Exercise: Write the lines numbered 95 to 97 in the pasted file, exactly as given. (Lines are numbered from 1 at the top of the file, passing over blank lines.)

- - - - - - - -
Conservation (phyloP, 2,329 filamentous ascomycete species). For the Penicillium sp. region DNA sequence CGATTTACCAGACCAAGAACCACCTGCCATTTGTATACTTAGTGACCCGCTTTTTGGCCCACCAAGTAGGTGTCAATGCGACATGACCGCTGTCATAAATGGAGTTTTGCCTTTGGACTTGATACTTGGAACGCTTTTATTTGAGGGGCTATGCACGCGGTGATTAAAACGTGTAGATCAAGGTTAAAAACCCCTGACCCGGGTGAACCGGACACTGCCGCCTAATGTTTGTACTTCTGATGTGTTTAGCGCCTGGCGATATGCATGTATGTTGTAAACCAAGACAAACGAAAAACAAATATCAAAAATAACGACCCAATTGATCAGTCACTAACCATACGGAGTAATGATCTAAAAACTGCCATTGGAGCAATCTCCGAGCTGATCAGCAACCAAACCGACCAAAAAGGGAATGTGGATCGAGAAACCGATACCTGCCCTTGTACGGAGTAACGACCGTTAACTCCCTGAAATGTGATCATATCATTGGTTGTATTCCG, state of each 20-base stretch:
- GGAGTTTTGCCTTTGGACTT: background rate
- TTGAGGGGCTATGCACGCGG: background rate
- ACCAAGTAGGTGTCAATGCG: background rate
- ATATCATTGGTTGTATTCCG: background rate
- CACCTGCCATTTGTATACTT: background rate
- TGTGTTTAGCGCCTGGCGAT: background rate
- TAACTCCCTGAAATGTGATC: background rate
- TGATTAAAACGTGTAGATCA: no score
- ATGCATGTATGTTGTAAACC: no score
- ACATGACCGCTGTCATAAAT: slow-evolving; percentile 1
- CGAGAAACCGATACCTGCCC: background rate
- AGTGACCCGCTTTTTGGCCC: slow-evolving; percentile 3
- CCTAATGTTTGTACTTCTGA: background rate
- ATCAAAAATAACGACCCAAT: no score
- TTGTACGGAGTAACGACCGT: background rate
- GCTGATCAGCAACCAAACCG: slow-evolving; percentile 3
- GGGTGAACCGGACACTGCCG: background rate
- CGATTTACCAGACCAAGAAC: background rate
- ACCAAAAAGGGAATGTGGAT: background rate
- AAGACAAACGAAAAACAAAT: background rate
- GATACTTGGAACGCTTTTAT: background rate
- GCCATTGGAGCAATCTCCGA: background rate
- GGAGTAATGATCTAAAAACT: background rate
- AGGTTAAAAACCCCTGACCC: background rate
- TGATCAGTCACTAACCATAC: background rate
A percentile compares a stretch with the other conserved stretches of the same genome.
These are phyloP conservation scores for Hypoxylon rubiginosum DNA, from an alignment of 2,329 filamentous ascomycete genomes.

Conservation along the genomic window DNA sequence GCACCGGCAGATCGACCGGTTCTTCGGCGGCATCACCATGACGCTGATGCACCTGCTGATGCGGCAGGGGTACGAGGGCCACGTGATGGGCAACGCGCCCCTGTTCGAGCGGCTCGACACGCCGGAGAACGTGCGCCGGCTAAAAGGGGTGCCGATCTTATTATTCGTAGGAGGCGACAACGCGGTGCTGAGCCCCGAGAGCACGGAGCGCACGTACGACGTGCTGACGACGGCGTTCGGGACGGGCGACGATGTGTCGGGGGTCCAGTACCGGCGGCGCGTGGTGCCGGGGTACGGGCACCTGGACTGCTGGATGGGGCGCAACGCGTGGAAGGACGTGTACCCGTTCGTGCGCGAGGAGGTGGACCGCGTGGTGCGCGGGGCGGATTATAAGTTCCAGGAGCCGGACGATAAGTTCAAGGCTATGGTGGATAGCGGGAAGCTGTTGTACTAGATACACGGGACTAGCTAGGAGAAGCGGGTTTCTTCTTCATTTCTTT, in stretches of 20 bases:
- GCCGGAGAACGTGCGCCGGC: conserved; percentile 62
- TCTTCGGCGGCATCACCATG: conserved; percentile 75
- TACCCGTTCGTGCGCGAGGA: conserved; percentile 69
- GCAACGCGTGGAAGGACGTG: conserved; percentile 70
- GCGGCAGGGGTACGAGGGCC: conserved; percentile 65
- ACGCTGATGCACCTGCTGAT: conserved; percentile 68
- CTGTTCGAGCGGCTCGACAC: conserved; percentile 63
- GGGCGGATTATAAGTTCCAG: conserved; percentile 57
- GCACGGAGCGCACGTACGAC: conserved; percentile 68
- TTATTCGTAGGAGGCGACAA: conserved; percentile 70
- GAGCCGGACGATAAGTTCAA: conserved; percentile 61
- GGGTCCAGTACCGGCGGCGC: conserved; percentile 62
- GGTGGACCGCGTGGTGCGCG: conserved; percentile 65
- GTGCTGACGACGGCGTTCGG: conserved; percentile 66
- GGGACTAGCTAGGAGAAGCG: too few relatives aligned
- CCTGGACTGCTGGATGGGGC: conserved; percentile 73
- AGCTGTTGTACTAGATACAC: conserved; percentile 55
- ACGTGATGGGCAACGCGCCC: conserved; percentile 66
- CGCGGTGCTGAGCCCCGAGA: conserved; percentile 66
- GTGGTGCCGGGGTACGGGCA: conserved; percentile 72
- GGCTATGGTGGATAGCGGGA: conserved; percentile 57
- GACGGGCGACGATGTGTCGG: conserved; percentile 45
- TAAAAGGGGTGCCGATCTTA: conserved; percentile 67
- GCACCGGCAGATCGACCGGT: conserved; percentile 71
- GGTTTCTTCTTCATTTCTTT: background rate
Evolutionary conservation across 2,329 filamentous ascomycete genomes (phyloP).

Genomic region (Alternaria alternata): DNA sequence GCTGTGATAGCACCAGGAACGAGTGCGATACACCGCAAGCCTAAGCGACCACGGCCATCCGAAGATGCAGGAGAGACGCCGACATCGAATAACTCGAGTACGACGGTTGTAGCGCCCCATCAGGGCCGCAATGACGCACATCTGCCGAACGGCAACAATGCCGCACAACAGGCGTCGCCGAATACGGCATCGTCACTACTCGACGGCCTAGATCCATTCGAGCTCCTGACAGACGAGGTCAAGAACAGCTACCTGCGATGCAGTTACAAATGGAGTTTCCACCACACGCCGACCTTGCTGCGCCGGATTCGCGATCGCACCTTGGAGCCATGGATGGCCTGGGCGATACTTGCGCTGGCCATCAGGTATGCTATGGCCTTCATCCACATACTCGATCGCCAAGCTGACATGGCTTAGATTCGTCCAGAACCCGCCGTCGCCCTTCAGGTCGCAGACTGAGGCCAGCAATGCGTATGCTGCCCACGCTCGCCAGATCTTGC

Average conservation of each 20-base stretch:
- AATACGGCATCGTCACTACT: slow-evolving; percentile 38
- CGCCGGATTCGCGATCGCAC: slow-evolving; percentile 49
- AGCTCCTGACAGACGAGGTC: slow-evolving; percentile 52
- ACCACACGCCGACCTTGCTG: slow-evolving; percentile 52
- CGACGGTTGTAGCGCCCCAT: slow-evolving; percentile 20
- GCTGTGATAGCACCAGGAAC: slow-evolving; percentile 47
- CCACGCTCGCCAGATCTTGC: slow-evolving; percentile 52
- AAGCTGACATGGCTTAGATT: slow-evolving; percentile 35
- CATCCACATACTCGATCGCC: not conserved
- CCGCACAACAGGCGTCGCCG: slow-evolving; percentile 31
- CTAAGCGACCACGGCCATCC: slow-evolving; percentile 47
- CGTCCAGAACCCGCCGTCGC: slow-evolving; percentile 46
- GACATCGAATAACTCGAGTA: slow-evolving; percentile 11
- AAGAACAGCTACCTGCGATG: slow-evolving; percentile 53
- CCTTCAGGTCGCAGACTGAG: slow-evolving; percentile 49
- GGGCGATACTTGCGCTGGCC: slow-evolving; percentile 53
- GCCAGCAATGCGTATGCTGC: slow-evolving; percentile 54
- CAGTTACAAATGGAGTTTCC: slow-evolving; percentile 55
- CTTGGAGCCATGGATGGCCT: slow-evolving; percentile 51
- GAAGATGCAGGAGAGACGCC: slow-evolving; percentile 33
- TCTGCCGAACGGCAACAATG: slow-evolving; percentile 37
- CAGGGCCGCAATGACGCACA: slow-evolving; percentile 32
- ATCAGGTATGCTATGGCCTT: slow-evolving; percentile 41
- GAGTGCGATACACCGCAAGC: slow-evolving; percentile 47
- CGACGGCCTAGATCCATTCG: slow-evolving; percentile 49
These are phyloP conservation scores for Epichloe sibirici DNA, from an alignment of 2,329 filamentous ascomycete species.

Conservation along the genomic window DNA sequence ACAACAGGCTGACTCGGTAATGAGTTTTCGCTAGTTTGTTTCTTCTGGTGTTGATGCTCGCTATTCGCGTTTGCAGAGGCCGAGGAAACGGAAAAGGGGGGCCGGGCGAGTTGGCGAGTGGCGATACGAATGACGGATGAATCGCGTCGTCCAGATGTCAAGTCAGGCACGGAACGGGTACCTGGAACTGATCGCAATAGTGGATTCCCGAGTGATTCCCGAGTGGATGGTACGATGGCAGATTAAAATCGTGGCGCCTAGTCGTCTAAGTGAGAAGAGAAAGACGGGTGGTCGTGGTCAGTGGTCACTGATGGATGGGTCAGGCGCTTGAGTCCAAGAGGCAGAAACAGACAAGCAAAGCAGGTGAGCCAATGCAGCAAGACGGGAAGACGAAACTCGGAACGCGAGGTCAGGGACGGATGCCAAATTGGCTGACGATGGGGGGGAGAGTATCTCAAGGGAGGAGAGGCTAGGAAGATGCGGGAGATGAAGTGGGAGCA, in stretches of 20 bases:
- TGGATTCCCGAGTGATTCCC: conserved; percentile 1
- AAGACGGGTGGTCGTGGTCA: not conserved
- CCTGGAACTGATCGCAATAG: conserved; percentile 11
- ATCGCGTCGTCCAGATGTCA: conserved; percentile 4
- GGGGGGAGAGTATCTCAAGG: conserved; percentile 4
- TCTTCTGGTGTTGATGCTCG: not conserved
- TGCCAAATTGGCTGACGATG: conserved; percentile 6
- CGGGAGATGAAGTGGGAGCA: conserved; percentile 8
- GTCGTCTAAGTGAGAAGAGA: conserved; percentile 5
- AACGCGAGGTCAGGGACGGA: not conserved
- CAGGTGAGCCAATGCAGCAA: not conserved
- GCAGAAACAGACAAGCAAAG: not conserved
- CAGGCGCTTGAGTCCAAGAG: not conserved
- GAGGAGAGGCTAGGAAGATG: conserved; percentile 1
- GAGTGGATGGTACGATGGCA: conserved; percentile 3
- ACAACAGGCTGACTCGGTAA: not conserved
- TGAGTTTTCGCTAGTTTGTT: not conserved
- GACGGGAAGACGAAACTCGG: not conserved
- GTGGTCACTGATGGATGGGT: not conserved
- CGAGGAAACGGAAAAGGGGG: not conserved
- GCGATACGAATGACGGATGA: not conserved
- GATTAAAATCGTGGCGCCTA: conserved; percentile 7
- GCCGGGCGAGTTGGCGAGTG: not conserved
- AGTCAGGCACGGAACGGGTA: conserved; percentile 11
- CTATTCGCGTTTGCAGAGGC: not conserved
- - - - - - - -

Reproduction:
- CAGGTGAGCCAATGCAGCAA: not conserved
- GCAGAAACAGACAAGCAAAG: not conserved
- CAGGCGCTTGAGTCCAAGAG: not conserved